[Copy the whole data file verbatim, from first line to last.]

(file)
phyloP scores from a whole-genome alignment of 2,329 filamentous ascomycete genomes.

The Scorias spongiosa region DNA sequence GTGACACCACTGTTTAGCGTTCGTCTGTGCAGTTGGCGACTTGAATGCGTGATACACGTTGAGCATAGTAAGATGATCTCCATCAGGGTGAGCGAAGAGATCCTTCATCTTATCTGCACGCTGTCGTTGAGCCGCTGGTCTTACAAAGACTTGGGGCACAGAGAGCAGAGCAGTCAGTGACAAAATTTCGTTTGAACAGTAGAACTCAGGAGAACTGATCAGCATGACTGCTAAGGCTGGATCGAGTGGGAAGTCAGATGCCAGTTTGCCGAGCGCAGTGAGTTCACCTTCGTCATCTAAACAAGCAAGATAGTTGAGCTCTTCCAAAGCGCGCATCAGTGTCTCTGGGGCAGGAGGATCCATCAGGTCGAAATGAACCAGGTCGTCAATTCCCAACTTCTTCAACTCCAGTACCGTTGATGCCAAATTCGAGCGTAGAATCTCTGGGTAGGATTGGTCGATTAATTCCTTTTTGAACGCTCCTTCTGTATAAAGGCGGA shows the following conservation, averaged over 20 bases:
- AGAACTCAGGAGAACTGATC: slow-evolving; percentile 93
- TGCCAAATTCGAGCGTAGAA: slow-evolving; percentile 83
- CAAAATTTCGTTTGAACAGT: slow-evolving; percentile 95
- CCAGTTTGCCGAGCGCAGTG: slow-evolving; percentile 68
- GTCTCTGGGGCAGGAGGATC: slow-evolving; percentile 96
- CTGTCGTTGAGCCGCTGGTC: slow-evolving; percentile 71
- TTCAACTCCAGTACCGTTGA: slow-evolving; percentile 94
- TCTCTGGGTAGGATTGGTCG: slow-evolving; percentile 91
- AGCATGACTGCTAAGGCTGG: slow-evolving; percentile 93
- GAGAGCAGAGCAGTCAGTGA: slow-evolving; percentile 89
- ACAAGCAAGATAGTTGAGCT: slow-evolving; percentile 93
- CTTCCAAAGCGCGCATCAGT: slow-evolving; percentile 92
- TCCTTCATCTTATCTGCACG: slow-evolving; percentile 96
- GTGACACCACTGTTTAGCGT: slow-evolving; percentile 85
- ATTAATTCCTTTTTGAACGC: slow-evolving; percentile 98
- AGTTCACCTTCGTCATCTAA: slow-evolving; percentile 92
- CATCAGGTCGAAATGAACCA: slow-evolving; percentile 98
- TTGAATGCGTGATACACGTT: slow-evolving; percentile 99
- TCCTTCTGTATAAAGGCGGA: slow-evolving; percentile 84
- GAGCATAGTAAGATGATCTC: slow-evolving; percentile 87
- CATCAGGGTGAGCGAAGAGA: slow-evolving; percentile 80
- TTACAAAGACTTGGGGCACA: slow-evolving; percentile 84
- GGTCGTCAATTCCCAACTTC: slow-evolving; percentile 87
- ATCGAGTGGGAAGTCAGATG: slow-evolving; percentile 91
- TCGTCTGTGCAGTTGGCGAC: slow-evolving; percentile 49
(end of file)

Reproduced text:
phyloP scores from a whole-genome alignment of 2,329 filamentous ascomycete genomes.

The Scorias spongiosa region DNA sequence GTGACACCACTGTTTAGCGTTCGTCTGTGCAGTTGGCGACTTGAATGCGTGATACACGTTGAGCATAGTAAGATGATCTCCATCAGGGTGAGCGAAGAGATCCTTCATCTTATCTGCACGCTGTCGTTGAGCCGCTGGTCTTACAAAGACTTGGGGCACAGAGAGCAGAGCAGTCAGTGACAAAATTTCGTTTGAACAGTAGAACTCAGGAGAACTGATCAGCATGACTGCTAAGGCTGGATCGAGTGGGAAGTCAGATGCCAGTTTGCCGAGCGCAGTGAGTTCACCTTCGTCATCTAAACAAGCAAGATAGTTGAGCTCTTCCAAAGCGCGCATCAGTGTCTCTGGGGCAGGAGGATCCATCAGGTCGAAATGAACCAGGTCGTCAATTCCCAACTTCTTCAACTCCAGTACCGTTGATGCCAAATTCGAGCGTAGAATCTCTGGGTAGGATTGGTCGATTAATTCCTTTTTGAACGCTCCTTCTGTATAAAGGCGGA shows the following conservation, averaged over 20 bases:
- AGAACTCAGGAGAACTGATC: slow-evolving; percentile 93
- TGCCAAATTCGAGCGTAGAA: slow-evolving; percentile 83
- CAAAATTTCGTTTGAACAGT: slow-evolving; percentile 95
- CCAGTTTGCCGAGCGCAGTG: slow-evolving; percentile 68
- GTCTCTGGGGCAGGAGGATC: slow-evolving; percentile 96
- CTGTCGTTGAGCCGCTGGTC: slow-evolving; percentile 71
- TTCAACTCCAGTACCGTTGA: slow-evolving; percentile 94
- TCTCTGGGTAGGATTGGTCG: slow-evolving; percentile 91
- AGCATGACTGCTAAGGCTGG: slow-evolving; percentile 93
- GAGAGCAGAGCAGTCAGTGA: slow-evolving; percentile 89
- ACAAGCAAGATAGTTGAGCT: slow-evolving; percentile 93
- CTTCCAAAGCGCGCATCAGT: slow-evolving; percentile 92
- TCCTTCATCTTATCTGCACG: slow-evolving; percentile 96
- GTGACACCACTGTTTAGCGT: slow-evolving; percentile 85
- ATTAATTCCTTTTTGAACGC: slow-evolving; percentile 98
- AGTTCACCTTCGTCATCTAA: slow-evolving; percentile 92
- CATCAGGTCGAAATGAACCA: slow-evolving; percentile 98
- TTGAATGCGTGATACACGTT: slow-evolving; percentile 99
- TCCTTCTGTATAAAGGCGGA: slow-evolving; percentile 84
- GAGCATAGTAAGATGATCTC: slow-evolving; percentile 87
- CATCAGGGTGAGCGAAGAGA: slow-evolving; percentile 80
- TTACAAAGACTTGGGGCACA: slow-evolving; percentile 84
- GGTCGTCAATTCCCAACTTC: slow-evolving; percentile 87
- ATCGAGTGGGAAGTCAGATG: slow-evolving; percentile 91
- TCGTCTGTGCAGTTGGCGAC: slow-evolving; percentile 49